At any rate, in my "studies," I came across a psychological theory that felt familiar to me. Like, MRU-familiar. It's called the James-Lange Theory of Emotion, and it's been around since 1884. William James and Carl Lange, 19th century scholars, developed this theory independently of each other.
Here it is in a nutshell:
|Event ==> Arousal ==> Interpretation ==> Emotion|
Look familiar? Here's the broken down version of Swain's MRU (since the second half of the MRU, Character Reaction, has four parts):
|Motivating Stimulus ==> Visceral Reaction ==> Thought ==> Action ==> Speech |
[ -------------CHARACTER REACTION----------------- ]
If you take away the Action and Speech elements, which aren't part of the original theory, as the theory was focused on emotion, not action, they read essentially the same. James and Lange posited that the emotion came from the interpretation of the arousal. (You can read a bit more detailed explanation, including a quote from James, here.)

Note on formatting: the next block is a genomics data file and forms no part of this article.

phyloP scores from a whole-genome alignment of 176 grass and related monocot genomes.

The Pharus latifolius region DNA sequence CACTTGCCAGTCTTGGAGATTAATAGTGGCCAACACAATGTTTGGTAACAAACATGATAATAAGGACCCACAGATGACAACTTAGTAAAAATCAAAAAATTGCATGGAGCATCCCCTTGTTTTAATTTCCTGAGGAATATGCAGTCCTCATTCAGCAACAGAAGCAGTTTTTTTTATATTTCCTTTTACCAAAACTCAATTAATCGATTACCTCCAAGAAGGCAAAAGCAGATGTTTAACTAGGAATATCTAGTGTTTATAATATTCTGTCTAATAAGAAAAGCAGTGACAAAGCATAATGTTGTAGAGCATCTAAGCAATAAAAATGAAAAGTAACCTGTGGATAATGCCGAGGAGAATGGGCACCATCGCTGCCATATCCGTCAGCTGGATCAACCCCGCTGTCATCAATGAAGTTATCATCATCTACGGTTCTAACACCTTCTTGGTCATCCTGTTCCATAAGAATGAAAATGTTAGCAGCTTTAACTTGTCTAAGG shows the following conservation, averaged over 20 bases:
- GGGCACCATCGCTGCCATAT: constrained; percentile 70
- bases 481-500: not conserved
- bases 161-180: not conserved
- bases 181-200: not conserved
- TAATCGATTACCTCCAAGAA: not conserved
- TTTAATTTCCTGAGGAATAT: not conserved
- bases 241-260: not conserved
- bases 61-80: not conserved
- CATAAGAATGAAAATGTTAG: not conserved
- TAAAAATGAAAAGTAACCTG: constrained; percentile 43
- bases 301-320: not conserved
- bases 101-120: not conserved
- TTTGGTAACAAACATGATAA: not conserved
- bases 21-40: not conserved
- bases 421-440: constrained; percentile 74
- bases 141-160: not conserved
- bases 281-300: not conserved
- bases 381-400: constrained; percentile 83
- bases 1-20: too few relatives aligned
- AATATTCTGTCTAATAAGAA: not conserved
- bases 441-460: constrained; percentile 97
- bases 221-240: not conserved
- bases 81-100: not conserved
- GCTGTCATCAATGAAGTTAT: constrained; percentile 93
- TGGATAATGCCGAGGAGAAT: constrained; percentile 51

For example, My dog died and I'm crying, so I must be sad. This would be instead of the dog dying, feeling sad, and then crying. You gotta admit...it makes sense! Lange actually said that the vasomotor changes (arousal) was the emotion, essentially starting over a century-long psychological chicken v. the egg debate of which comes first, the physiological arousal or the emotional feeling.
Regardless, I have to think that Swain must have heard of these two fellas and tweaked their work to make it writing related, since writers definitely have to configure actions and speech into literary works.
Lends credence to Ecclesiastes 1:9 - "What has been will be again, what has been done will be done again; there is nothing new under the sun."
Q4U: What do you think? Did Swain lift a few principles from ol' James and Lange?